Saturday, June 19, 2010
Once the boys back at the lab were able to reconstruct the
specimen sent from the site, the historians at the institute
were able to identify most, if not all, of the components that
had gone into the construction of the ship.
Fortune was such that many of these pieces had be found
earlier at a number of other digs but had been unassigned
because there had not been available any clues as to the
exact nature of their sources.
Technicians are now able to begin to reconstruct the ship
using the rather simple codes revealed by the 02048 tag to
not only determine the components’ structures but also the
manner in which they had been assembled and their likely
locations on the ship.
The work was slow and tedious at times but we are most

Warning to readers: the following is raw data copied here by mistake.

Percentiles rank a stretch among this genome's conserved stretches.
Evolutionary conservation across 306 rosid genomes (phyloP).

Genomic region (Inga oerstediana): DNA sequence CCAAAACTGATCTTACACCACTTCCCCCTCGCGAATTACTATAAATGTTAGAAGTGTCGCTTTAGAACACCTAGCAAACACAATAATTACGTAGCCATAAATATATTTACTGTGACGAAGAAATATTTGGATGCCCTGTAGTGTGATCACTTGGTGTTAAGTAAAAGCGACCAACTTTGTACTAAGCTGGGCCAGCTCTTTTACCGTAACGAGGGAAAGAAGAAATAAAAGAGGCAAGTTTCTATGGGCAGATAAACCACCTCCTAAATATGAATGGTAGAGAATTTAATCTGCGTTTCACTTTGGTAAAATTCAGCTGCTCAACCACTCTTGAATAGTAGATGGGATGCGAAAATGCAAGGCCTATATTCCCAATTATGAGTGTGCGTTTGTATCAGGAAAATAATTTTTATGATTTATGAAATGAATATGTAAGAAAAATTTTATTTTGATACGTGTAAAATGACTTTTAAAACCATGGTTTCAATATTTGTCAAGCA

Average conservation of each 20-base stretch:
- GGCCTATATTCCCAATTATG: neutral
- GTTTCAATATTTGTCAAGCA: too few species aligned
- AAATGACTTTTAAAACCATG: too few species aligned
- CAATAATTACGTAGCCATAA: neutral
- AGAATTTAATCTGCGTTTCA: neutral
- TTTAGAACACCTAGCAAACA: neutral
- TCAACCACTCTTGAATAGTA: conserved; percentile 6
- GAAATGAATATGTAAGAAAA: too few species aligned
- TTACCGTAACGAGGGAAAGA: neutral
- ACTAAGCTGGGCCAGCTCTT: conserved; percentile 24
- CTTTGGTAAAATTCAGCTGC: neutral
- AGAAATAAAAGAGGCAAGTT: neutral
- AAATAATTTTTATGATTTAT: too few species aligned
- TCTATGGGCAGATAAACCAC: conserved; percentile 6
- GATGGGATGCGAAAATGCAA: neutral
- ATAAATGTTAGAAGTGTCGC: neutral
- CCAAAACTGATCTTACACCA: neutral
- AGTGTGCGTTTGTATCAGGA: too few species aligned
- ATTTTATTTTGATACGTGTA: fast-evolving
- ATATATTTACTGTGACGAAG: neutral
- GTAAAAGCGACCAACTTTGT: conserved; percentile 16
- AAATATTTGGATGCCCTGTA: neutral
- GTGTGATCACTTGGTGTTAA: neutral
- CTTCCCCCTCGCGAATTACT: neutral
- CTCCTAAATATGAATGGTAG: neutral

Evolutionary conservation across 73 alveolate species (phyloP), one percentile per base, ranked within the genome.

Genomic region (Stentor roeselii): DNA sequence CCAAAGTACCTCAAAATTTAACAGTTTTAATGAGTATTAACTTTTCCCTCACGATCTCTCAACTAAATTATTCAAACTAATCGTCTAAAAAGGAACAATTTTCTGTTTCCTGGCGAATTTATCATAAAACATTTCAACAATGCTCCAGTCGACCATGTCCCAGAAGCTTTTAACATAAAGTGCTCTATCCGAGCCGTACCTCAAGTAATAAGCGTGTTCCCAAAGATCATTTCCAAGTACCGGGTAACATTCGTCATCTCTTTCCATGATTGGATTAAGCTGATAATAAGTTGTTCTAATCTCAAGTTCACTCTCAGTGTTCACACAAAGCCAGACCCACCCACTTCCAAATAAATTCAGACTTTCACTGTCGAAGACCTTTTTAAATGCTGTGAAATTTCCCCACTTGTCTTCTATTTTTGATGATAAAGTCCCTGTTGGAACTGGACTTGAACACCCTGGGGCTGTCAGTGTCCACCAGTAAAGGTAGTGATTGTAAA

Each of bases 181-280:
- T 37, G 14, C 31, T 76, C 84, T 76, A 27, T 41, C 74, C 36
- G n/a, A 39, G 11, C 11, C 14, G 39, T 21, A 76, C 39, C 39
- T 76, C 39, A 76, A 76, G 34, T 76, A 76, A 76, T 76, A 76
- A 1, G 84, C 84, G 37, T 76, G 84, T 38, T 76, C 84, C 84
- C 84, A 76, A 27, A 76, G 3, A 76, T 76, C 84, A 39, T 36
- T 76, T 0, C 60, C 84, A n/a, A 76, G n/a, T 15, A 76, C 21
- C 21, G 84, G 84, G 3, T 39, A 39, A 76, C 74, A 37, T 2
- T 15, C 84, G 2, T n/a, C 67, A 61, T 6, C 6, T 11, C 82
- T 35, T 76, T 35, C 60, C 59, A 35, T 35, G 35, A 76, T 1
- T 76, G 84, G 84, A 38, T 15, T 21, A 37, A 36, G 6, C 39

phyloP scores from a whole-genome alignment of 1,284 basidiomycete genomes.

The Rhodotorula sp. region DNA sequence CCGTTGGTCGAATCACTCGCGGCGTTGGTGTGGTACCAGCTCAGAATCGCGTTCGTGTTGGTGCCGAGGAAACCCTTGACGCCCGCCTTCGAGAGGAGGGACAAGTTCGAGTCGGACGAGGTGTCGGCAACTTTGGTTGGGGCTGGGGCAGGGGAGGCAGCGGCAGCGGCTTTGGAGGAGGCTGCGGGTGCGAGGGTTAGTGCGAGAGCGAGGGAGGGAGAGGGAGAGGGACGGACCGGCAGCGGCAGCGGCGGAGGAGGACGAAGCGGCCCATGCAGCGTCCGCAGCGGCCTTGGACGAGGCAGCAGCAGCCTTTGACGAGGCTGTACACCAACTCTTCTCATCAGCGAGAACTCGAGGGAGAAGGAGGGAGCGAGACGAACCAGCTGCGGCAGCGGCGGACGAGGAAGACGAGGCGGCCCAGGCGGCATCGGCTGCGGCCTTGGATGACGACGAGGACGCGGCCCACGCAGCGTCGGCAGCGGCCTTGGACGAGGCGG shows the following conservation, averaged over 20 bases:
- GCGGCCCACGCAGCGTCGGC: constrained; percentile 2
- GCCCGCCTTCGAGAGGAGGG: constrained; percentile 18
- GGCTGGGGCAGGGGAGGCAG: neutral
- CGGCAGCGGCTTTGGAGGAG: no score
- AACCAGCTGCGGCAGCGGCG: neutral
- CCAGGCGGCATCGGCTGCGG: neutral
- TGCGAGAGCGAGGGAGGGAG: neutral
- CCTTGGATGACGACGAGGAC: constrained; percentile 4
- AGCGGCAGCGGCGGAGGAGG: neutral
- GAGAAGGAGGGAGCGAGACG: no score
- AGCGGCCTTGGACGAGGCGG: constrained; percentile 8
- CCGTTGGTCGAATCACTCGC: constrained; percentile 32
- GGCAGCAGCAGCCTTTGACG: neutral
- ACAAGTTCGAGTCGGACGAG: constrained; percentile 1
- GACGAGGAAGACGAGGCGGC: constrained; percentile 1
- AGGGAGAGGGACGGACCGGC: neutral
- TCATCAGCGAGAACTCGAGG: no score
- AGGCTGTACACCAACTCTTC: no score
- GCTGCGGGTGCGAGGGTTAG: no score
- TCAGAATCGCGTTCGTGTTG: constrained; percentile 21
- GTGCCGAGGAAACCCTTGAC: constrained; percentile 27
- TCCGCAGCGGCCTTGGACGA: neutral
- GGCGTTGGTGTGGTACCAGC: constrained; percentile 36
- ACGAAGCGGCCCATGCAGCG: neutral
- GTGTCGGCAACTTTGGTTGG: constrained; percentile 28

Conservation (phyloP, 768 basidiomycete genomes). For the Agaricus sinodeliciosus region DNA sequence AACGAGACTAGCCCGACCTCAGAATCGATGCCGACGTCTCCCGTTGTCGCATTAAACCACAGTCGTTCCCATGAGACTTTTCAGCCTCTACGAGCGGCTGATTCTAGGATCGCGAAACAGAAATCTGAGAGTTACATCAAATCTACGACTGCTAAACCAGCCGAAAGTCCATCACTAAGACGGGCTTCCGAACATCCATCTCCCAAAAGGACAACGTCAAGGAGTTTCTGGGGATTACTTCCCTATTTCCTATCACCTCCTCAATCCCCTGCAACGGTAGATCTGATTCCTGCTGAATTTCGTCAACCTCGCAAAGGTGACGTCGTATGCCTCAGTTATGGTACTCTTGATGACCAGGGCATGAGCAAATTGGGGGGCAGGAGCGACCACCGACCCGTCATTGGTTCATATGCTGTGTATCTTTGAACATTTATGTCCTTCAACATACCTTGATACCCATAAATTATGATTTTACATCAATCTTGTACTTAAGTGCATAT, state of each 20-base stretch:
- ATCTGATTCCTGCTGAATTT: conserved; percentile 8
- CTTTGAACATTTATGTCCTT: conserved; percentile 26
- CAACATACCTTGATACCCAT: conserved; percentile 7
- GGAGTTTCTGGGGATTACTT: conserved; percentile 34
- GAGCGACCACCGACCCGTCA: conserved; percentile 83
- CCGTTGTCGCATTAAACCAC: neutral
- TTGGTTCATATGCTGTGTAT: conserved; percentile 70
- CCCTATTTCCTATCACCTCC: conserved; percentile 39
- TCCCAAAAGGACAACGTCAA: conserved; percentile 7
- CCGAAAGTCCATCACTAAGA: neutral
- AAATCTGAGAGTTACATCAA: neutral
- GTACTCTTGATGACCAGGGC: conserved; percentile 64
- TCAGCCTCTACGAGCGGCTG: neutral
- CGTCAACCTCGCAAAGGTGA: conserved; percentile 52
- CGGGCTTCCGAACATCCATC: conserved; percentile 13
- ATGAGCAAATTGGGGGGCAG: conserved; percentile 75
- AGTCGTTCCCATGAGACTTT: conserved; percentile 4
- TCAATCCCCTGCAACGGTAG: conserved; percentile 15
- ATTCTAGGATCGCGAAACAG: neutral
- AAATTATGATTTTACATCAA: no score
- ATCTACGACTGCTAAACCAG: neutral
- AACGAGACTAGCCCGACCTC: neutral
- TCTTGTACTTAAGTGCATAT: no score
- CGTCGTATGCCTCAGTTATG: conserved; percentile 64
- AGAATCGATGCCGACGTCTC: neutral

encouraged as we now have a clear direction.
Sunday, June 6, 2010
News from the field had been slow and information bits which
had been received were not encouraging.
The accounting department was becoming increasingly
impatient and it looked as if we might have to bring our team
in from the site and write it of as a hard lesson learned.
As the team was reluctantly beginning to pack up the site, one
of our guides returned to camp with a find that justified our
efforts and confirmed our belief that we were on to something
of great import.
Origins of construction tags were always removed from any
of the items that the boys used to build their ships and discarded
so that they could affix their own tags. This would declare
ownership without being questioned about their sources by
those who might attempt to lay claim on their ships.
This tag was surely created by a young builder who used a
simple alphanumeric code to describe his build. . .